Conclusion: My first take is that Ivanauskas might not even be the best player on his team. That could go to Jordan Burns, who would be in this discussion if not for missing five Patriot League games. Ivanauskas’ case is made stronger by him being an all-around, versatile player on Colgate’s first-ever 20-win team and co-league champions (not to mention the No. 1 see in the tournament). No team is hotter going into the postseason than Colgate, which has won eight straight. Ivanauskas is a big reason. Still, Nelson has done more with less and used 6% more of American’s possessions. He’s also played the most minutes in the league (37.2mpg), a whopping seven more minutes per game than Ivanauskas. The big man has been great and is a huge reason for Colgate’s championship, but his imprint just isn’t quite as big as Nelson’s.
Sa’eed Nelson vs. Nate Sestina
Offense: Similar to Ivanauskas, Sestina used about 25% of Bucknell’s possessions and scored 16.3ppg. Sestina played in all 18 PL games and was held to single digits just three times. He had six 20-plus-points games including 32 points on 11-for-11 shooting (a PL record) vs. Holy Cross. When Sestina used possessions, he was efficient. His e-FG of 62% was fifth in the conference, and his two-point FG of 65.2% was fourth. Sestina also shot a respectable 36.9% from 3 and American fans will remember the two he hit late in Bucknell’s comeback win over AU in January. Sestina, like Ivanauskas, was a versatile big who could score in myriad ways. Sestina also had the sixth-best offensive rebounding percentage of 9.4%. His 2.2 ORBs/game was good for third in the league.
Defense: Sestina made his impact felt the most on this end on the boards. The 6-foot-9 big was second in the Patriot League in rebounding (8.7rpg). His defensive rebounding percentage of 25.4% was third in the league. Sestina also deserves credit for helping Bucknell finish as the league’s best defense, allowing just 99.9 points per 100 possessions (the only team to allow fewer than 100 points per 100).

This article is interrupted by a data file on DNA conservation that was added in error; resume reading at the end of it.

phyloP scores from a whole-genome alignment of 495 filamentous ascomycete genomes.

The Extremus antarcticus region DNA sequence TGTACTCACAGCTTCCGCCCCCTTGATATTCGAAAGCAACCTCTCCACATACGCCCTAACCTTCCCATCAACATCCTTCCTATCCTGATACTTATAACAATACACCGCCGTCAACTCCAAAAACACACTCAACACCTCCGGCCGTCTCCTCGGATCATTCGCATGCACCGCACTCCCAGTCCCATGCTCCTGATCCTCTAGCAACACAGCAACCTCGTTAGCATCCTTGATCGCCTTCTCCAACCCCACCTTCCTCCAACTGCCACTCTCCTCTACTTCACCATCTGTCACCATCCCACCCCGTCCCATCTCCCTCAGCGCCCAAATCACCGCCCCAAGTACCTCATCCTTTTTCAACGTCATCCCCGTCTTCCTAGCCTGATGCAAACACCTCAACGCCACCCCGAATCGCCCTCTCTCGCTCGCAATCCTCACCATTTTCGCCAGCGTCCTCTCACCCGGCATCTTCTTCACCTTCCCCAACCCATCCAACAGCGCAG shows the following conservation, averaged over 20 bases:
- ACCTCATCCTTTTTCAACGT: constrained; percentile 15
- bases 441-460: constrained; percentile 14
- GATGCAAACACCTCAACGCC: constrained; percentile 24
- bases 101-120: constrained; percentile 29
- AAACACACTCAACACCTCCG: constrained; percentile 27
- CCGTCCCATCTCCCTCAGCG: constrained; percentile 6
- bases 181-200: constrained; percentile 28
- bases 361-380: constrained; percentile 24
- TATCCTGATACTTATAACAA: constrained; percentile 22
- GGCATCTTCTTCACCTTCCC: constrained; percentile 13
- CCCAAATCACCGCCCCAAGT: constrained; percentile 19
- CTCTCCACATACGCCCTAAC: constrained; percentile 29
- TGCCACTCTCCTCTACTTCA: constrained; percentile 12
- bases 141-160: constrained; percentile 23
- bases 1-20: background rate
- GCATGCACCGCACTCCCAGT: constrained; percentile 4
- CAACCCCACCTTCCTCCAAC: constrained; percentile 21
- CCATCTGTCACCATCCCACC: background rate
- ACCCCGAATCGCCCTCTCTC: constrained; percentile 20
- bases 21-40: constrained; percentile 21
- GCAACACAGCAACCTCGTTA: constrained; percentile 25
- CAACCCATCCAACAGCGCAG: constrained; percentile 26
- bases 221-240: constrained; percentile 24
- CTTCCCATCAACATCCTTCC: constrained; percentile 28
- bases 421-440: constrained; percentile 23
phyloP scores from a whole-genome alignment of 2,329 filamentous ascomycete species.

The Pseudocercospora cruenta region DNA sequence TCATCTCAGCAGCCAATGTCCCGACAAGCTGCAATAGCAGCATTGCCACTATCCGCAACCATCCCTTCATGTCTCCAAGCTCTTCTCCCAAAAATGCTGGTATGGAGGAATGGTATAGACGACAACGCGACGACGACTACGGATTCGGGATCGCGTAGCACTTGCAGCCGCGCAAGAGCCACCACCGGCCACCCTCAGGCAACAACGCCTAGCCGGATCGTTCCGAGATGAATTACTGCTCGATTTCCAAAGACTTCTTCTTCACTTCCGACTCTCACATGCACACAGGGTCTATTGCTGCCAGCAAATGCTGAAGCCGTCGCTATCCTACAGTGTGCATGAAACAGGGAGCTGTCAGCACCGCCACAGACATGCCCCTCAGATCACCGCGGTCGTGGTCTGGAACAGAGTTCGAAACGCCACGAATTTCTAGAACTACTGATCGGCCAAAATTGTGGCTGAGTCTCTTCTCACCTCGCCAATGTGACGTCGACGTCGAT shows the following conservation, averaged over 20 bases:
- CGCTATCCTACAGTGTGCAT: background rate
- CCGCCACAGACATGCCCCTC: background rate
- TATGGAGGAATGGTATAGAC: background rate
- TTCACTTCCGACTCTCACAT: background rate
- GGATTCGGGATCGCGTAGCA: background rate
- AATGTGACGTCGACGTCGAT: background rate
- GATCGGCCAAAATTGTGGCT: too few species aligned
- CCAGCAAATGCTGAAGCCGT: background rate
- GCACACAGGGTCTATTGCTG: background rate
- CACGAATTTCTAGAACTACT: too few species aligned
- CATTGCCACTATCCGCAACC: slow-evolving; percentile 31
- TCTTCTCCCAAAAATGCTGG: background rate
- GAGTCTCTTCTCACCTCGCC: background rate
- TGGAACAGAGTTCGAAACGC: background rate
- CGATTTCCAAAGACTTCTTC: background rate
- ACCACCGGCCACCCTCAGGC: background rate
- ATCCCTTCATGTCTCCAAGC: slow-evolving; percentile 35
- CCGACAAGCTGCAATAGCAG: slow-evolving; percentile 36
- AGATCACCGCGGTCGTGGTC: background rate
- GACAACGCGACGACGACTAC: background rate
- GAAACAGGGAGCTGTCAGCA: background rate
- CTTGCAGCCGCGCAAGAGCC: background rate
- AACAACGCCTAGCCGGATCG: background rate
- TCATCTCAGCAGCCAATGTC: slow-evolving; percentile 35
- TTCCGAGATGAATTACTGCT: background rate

Conclusion: You can’t ignore the best player on yet another Bucknell team that found a way to grab a share of the league title, its eighth in nine years. Considering what the Bison lost from last year’s team, what Sestina — a role player a year ago — was able to do in helping this team win 13 league games is incredibly impressive. But Sestina wasn’t even the leading scorer on his team. That goes to Kimbal Mackenzie with 17.9ppg. And while he rebounded well, his defense impact doesn’t match Nelson’s. Sestina is deserving of first-team recognition, just not POY status.
Sa’eed Nelson vs. Max Mahoney (Boston U)
Offense: Nobody was more efficient offensively than the Terriers’ big man, who was the only constant on a young team that struggled to put together back-to-back good showings all year. There’s a reason Boston had two four-game losing skids during PL play. The junior’s 115.4 O-rating was the best of anyone in the league who used at least 28% of their team’s possession. His e-FG of 59.5% was ninth best, and Mahoney’s 16.9ppg were fifth-best. Mahoney was also the second best the best offensive-rebounder in the league, with a 13% ORB percentage and 3.0 ORBs per game. He was strictly an inside force, though, as he didn’t attempt a 3 on the season.
Defense: Mahoney was a bit undersized at 6-foot-8, so it’s not too surprising that he isn’t at the top of the list of defensive rebounders (14th in defensive rebounding percentage at 18.5%) and didn’t make an impact as a rim-protecter either (block rate of 3.37%, ninth best in the league). Boston was dead last in defense, giving up 112 points per 100 possessions, which is a big reason the Terriers finished 7-11 in the league.
Conclusion: Mahoney’s case would be stronger if he weren’t on such a mediocre team. That ends the argument right there. Similar to Nelson the past two years, he played on a team that didn’t have a lot of options and often seemed to be the only consistent threat. He was often double-teamed and still found a way to score. Still, BU was built around him and he didn’t do enough on both ends to elevate the Terriers into the top half of the league like Nelson did for AU. It will be interesting to see if he gets a first-team nod or if someone like Mackenzie or Lehigh’s Lance Tejada (16.2ppg) gets it.